PR: The Good, Bad and Ugly
Even Experts Need Talking Points
by Jennifer Fair on 06/19/2012
Most people become spokespeople in one of two ways – either you were selected because you are an expert or you were thrown into the heat of the fire during a crisis and someone thinks that you know what you are talking about.
Do you have your talking points ready? Every media situation is different, but when you go into any interview, you need to have some key bullet points in your mind about what your company does and the main message that you want to get across.
From time to time, I hear people say that they don’t need to practice or have talking points because “they’re an expert.” But the truth is, it’s pretty rare to see people ace an interview without spending a few minutes thinking about it ahead of time. Here are five reasons why:
- You know too much. It’s true – you were selected to be a spokesperson because of your extensive knowledge on a topic. But that same breadth of knowledge can also get you into trouble. How many times have you seen interviews with spokespeople who later claim that their sound bite was taken out of context? This can be avoided by sticking to your talking points and not going into extensive detail that isn’t needed.
- Camera lights are scary. Even the most outgoing person can freeze when TV reporters have microphones in their faces and a bright light shining in their eyes. Developing and practicing your talking points before an interview will help keep you focused so that even if you momentarily blank, you have a prepared statement to fall back on and launch you into your thought.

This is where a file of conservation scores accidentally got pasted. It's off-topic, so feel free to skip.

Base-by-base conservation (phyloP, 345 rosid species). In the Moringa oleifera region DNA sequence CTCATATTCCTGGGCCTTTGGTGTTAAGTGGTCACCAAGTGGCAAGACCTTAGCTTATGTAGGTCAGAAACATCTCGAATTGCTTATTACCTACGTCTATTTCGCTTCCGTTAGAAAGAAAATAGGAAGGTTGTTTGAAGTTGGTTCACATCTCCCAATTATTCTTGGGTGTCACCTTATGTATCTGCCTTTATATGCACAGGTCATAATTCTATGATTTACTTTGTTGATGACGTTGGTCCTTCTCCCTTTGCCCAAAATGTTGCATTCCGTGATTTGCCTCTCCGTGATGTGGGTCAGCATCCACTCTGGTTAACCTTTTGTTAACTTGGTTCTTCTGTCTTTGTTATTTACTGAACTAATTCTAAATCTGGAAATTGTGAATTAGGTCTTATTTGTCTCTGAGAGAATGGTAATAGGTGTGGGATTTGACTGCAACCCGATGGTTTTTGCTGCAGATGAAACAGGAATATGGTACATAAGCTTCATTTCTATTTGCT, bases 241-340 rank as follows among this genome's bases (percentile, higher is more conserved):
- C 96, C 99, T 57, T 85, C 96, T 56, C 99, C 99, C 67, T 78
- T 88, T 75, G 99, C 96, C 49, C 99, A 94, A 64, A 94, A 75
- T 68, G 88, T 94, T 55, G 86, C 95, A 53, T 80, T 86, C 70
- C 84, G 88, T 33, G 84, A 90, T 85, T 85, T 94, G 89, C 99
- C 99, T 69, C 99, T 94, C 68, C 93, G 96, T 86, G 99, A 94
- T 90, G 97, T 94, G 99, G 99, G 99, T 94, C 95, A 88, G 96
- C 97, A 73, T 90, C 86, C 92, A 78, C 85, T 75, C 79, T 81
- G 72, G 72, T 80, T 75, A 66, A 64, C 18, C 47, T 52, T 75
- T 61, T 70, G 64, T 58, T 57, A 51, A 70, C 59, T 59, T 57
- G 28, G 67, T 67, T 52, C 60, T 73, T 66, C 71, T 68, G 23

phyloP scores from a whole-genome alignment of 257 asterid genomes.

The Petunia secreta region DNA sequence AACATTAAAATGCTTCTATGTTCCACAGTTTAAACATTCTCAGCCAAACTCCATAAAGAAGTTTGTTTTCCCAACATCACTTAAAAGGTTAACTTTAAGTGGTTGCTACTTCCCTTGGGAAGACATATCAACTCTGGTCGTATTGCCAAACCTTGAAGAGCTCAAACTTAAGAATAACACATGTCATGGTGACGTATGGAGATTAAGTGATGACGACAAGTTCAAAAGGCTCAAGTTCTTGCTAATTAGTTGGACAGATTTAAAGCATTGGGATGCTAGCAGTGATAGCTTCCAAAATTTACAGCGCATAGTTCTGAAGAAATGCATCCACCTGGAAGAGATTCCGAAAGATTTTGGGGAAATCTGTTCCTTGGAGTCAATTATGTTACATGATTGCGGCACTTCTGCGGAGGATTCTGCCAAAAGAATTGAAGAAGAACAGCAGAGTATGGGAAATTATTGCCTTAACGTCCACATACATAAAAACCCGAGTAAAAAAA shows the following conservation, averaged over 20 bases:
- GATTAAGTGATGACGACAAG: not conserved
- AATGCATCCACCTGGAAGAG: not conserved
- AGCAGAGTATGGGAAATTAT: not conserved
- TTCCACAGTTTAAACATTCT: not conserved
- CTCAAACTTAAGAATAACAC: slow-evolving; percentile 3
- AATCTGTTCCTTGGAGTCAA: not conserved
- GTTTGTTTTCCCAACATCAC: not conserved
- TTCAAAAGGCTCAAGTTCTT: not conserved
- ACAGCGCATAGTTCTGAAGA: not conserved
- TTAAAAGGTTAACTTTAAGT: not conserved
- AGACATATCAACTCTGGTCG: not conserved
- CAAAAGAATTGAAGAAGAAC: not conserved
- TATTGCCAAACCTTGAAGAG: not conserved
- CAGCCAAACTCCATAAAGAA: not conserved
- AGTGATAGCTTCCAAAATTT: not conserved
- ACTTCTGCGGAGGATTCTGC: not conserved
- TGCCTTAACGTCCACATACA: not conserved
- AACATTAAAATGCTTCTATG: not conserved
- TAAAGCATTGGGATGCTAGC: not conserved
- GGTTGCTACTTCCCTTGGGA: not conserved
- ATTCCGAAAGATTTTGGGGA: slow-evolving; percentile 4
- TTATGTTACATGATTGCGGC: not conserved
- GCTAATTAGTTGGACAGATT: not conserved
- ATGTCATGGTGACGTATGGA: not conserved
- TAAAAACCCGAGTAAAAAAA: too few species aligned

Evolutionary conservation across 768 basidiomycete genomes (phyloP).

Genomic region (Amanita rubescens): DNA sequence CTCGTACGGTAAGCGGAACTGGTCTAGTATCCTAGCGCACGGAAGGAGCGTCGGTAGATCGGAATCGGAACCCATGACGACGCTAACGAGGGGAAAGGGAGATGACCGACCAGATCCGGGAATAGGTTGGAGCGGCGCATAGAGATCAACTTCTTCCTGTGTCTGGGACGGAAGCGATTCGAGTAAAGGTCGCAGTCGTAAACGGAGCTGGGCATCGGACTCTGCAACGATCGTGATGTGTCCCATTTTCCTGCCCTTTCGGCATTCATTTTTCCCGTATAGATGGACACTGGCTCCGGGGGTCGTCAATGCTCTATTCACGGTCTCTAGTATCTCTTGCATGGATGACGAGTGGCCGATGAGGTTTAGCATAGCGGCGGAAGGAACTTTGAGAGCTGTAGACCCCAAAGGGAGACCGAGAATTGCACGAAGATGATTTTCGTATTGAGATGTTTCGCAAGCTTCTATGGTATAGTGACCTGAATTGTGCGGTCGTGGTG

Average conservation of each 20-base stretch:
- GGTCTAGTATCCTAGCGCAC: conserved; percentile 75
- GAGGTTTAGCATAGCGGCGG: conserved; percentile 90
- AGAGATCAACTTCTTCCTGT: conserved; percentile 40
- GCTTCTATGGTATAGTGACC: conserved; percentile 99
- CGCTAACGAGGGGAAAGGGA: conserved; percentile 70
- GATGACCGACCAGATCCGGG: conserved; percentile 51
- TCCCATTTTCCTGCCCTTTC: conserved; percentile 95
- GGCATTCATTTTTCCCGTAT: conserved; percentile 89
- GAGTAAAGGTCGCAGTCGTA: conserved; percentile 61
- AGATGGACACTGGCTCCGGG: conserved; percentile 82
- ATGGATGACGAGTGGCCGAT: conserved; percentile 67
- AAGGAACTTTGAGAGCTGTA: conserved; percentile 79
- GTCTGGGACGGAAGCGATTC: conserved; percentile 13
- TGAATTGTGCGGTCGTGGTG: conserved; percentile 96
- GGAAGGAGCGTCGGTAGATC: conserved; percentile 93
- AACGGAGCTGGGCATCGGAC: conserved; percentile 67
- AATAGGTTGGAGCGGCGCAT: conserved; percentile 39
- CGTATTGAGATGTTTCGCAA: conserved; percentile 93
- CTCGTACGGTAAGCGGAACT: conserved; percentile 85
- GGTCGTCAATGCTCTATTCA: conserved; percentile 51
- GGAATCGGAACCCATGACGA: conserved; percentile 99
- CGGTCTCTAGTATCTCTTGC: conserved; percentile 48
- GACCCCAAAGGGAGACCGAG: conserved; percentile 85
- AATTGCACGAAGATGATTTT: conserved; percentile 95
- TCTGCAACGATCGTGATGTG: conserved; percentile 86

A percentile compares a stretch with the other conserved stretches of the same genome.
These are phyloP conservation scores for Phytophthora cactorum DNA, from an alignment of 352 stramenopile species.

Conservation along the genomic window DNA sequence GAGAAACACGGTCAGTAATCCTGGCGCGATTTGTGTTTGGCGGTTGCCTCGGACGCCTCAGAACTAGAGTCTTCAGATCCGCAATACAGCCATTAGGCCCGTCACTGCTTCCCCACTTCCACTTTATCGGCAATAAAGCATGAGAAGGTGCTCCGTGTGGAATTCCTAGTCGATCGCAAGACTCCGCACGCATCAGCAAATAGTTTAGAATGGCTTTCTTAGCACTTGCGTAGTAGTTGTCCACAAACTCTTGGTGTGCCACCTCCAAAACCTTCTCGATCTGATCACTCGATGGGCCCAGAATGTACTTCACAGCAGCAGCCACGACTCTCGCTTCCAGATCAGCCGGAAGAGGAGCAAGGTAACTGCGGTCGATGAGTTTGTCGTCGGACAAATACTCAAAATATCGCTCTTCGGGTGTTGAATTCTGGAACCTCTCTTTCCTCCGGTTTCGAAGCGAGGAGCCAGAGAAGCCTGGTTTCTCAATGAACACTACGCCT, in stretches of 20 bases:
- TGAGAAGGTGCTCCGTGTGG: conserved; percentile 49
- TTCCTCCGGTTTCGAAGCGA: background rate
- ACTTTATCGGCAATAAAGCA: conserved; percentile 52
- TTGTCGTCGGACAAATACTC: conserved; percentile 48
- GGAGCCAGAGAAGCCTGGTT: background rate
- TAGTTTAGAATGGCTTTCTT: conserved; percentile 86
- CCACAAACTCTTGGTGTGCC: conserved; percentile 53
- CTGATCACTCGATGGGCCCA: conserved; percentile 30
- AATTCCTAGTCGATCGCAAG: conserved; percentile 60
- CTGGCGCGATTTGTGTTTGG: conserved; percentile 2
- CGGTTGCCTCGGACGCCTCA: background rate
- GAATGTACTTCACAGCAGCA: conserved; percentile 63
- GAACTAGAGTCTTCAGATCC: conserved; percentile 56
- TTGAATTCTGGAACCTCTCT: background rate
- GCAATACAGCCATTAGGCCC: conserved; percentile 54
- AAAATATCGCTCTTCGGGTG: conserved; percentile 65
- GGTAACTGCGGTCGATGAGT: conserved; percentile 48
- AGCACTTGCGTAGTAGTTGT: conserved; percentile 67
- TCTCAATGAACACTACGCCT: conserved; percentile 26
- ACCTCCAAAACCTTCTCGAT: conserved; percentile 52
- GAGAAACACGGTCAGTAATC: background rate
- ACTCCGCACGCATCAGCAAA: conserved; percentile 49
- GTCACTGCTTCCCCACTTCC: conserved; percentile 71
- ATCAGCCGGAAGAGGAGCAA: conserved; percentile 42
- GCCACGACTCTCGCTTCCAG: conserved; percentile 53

- You have a story to tell. Whether it’s a positive story or a crisis, you have a key message to get across. If you stick to your talking points, it will come through. But if you forget your message and don’t tell the reporter what you want to say, that message will never make it out to the general public. Remember, the reporter is asking you the questions, but it’s your story. Help them tell it!
- Reporters have a job to do. Reporters are trained to ask questions three times before giving up. That means that you may hear them ask you the same thing in three very different ways – your answer should be the same all three times. Having talking points, and practicing them before you go into an interview, will help ensure this consistency across the board.
- Interview consistency is key to positive PR. When different reporters from different media outlets interview you, it can be easy to forget who you said what to. By having talking points, and sticking to them, your story is consistent across all media and no one can say that you are not being honest and open.
What is your biggest fear about media interviews? How often do you practice before going in front of a camera? We would love to hear your stories!
Photo Source: Mr. T in DC